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Pushkar and The Crazy Camel Fair

Saying goodbye to the South and ready to start our adventures in North India, we headed to Goa to catch a flight to Jaipur, Rajasthan. Straight off the plane in Jaipur we got a three hour taxi share to Pushkar to ensure that we would be in time for the highly celebrated Camel Fair.

The Ferris wheels that could be seen from the main town.

We instantly fell in love with the bustling market streets. The silk shops, antique emporiums, countless silver traders, and enchanting dream catchers hanging around every corner instantly got our attention.

A man sells chai in the street.

Market shops.

I wish I had a bigger suitcase!

Much of our six days were spent bartering with dealers and buying Christmas presents to send back to the UK. If you’re after cheap silk kimonos and beautiful Indian treasures, I would highly recommend a visit to Pushkar’s Sadar Bazaar.

SO many throws and cushion covers!

Behind the stalls, and taking centre stage of the whole town is Pushkar’s magnificent lake. It is believed that Brahma (Hindu God) dropped a lotus flower in the desert one day, and from there sprung the town’s life source, it’s lake. As a tourist you have to fight past flower dealers, but once you do the lake is truly magical.

One of the many entrances to the sacred lake.

The lake on a hazy day.

Candle offerings.

At sunset people gather to sing, play drums and dance, encouraging tourists to join in the evening’s festivities too.

A group of children gather to watch the setting sun.

Where to begin with the Camel Fair… Many of my favourite travel/documentary photographers have captured the fair, so I was very eager to take my camera there and see what it was all about. It turns out hundreds of other photographers had the same idea!

A general view of the madness.

Throughout the camel camps were countless lenses trying to capture the unbelievable sights. I found this a little off-putting and in honesty, the situation put me in a bit of a moral dilemma. Walking around the grounds of the fair I felt quite shocked by some of the treatment of the camels, and if photographers keep returning then are we just encouraging the continuation of the fair?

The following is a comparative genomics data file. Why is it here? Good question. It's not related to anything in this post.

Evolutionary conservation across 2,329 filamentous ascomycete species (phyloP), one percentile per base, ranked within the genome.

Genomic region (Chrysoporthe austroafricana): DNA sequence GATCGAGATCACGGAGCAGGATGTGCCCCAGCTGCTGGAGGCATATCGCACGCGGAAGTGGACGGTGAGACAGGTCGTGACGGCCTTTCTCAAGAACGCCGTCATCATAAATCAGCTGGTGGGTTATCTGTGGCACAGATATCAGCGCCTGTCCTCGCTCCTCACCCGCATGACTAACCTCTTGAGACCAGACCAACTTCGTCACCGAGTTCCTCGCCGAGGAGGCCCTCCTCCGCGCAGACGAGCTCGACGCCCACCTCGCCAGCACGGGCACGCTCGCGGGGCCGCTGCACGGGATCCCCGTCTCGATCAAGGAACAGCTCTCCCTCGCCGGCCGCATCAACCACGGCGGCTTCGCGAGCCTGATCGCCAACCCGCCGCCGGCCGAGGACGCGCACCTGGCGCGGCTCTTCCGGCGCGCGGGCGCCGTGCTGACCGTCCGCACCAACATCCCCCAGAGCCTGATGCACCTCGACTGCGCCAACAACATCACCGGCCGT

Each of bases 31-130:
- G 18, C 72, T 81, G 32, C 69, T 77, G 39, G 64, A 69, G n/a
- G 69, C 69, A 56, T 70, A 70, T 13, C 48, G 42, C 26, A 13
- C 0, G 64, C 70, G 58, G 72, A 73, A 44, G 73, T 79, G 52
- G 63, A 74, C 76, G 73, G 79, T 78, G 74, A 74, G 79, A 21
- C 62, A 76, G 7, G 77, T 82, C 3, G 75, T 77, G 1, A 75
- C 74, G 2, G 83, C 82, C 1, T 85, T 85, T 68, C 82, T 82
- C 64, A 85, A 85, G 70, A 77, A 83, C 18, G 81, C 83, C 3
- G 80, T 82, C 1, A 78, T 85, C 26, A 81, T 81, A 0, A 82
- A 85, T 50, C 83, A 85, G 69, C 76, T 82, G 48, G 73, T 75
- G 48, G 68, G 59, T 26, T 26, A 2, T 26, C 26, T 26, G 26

These camel carriages were everywhere. I couldn't believe people signed up to putting the camels under this strain.

I really believe that the owners have the right intentions, but the traditional way of handling the camels seems to involve tying up the two front legs to prevent them from escaping. The same went for many of the horses we saw. I will not say this is right or wrong because each country has their own process. I did not, however, agree with the mass trading of these innocent creatures. It turns it from a love of animals to a greedy business, which in turn leads to certain mistreatments. This kind of trading happens worldwide, not just in India; we need to open our eyes and confront it.

While I was faced with these thoughts, I couldn’t help but photograph this other world I was seeing before me.

I was particularly focussed on capturing the sellers, their traditional Rajasthani turbans were a wonderful nod to generations of camel ownership and breeding, each turban signifying where they were from and what their profession was. Trying to focus on the men and women also meant that I avoided just photographing the camels!

A mother and daughter on their way to collect camel food.

These men read a leaflet given to them by 'Help in Suffering.' A very inspiring charity who were offering free veterinary services during the fair.

Admittedly I am quite pleased with my images from the fair because they are nothing like I have ever captured before. I do feel, however, that they conceal some of the more difficult sights we saw, sights that I couldn’t bring myself to photograph. And so the moral dilemma continues…

Temporary homes in the campsite.

We visited the camel fair only a couple of times because that was plenty enough. As the days went by the streets became busier and busier with excited fair-goers, and we became ready to leave for Udaipur. I really hope to return to Pushkar because the town has such charm and treasures. Next time, however, I think I will be avoiding the camel fair.

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